KDE doesn’t look that great on Mac. And since I use Krita a lot these days, I have taken the time to put together a dark theme to make it looks a bit nicer. Feel free to modify it to your liking. Right click on the file and save it to your computer. Put it inside this folder: ~/Library/Application Support/krita/color-schemes
If you want a darker selection, look for 106,107,134 and replace it with: 70,70,77. This is so the window bar doesn’t stand out when Krita is in “Subwindows” mode. There doesn’t seem to be anyway to change just the color for the window’s title bar. You either change all, which affects the selection. When choosing a selection color for the theme, I avoid the color that is available for the Layer’s color.
Last night I found out that each time you saved your document while working in Krita, the original date/time stamp for the file you’re working on will be override. Other softwares keep the original stamp. This is good if you’re the kind of person that likes to keep track of your progress and like to go back in time to discuss certain things. I cropped a few files to clear the empty space and the original stamp got replaced with the new stamp. My only way around this at the moment is to rename the bottom layer of a new document and input the date/time into its layer title.
These were constructive practices with the Wet_Paint_Details brush at its default brush size.
Krita has a great little feature that allows you to expand the size of your document that you’re currently working on. What this means is that you don’t have to worry about coming up with a document size. You can just start with any and get right into practicing your forms (or whatever you’re doing on the canvas). Once you reach the end of your document, by moving it (up | down | left | right), the expand will appear for you to click on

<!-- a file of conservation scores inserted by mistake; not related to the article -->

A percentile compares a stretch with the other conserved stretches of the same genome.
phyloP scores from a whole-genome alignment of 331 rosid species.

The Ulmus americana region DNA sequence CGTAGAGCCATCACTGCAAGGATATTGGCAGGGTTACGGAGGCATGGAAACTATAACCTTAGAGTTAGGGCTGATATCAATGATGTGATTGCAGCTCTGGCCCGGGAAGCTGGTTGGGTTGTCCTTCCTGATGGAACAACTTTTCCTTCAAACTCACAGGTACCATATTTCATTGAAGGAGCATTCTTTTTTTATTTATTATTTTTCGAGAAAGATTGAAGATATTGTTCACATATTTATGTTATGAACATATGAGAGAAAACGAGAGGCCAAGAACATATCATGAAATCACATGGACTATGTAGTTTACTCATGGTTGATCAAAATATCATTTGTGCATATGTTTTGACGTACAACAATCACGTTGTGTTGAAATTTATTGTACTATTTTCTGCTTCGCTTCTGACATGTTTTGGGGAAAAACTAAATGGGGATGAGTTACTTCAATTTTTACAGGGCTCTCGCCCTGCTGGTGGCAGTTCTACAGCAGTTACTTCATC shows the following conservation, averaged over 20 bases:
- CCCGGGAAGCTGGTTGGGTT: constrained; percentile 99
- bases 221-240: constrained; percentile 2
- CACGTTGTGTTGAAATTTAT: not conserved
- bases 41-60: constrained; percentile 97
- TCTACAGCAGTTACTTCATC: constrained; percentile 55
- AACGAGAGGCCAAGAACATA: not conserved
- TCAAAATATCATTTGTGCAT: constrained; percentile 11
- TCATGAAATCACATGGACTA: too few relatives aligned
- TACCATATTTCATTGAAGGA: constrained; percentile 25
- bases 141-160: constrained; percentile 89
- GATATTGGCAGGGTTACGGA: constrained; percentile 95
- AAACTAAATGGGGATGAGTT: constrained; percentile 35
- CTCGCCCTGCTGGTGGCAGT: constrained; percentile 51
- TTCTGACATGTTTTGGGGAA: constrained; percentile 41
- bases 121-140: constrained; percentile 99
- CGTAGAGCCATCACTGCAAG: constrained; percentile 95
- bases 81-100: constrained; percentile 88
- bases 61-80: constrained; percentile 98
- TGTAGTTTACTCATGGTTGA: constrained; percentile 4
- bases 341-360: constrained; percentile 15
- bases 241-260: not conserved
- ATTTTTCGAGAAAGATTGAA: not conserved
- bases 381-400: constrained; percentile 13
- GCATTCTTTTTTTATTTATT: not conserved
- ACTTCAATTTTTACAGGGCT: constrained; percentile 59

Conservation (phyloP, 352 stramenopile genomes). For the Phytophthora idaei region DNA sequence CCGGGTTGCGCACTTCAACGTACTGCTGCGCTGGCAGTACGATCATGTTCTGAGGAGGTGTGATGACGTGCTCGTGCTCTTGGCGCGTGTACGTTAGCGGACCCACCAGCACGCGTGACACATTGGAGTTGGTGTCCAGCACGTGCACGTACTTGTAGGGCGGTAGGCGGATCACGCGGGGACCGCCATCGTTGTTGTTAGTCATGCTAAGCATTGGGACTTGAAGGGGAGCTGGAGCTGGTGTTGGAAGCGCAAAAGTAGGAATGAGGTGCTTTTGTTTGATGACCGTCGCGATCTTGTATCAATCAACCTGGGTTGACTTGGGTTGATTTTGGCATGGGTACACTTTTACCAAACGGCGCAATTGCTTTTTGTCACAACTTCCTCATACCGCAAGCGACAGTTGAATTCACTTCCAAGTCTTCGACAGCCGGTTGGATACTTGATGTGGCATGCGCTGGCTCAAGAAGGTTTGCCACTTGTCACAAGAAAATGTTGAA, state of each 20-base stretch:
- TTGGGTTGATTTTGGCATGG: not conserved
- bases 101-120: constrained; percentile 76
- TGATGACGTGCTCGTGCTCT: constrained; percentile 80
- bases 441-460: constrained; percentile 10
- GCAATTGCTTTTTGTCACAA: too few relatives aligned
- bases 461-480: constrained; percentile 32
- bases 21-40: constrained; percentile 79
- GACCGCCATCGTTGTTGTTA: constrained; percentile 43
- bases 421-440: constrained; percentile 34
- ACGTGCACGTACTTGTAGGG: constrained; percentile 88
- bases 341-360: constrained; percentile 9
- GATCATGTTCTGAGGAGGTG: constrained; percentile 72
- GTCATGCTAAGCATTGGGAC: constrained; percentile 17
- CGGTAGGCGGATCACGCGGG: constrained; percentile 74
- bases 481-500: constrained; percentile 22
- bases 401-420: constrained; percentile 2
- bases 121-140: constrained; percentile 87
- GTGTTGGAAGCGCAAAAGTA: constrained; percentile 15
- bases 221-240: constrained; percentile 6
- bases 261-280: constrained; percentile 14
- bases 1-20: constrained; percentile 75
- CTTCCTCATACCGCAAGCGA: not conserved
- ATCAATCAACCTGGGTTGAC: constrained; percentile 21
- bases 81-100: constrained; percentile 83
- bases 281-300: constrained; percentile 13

I’m using a tablet that does not have tilt support, with a brush that was made for tilted tablet (I’m assuming because the setting for this brush has tilt settings). I can’t imagine what it would be like, and I’ll have to get a better tablet to find out later in the future. In the meantime, this is what I use to practice gesture drawing. Default setting, but I set the brush size to 260.
I’m about to head off to bed, but before I go I decided to fire up Krita and do a quick scribbling. Had no idea where I was going with it. I grabbed the “Wet Paint” brush and played around, and to my surprise, this is something you can achieve in less than 15 minutes!
I’m not into painting at the moment. That’s something I’ll explore later on. For now, I’m exploring LINES, gestures, poses, etc…
EDIT: Another quick test early next morning. Trying out the blending brush (“Wet” Circle, Paint, Paint Details)
There are a lot of things the mind processes and goes through when doing observational drawing. I find that my mind switches modes of thinking here and there throughout the whole drawing process. Take for example, in the second example, I didn’t have much difficulty just going with the contour, but I couldn’t do that same thing with the third example. In the third example, I focused on having the thigh right and then worked out from there. In the last example, i used the line of action to guide me through the whole process.
Blocking in (or Block-in) is the first phrase of drawing. There are many ways to go about it, and it’s even possible to switch between two or more strategies. There are Gestures, Angles, Envelope, Shapes/Forms (and a few more). This is a very important topic that I’ll surely talk more about in the future.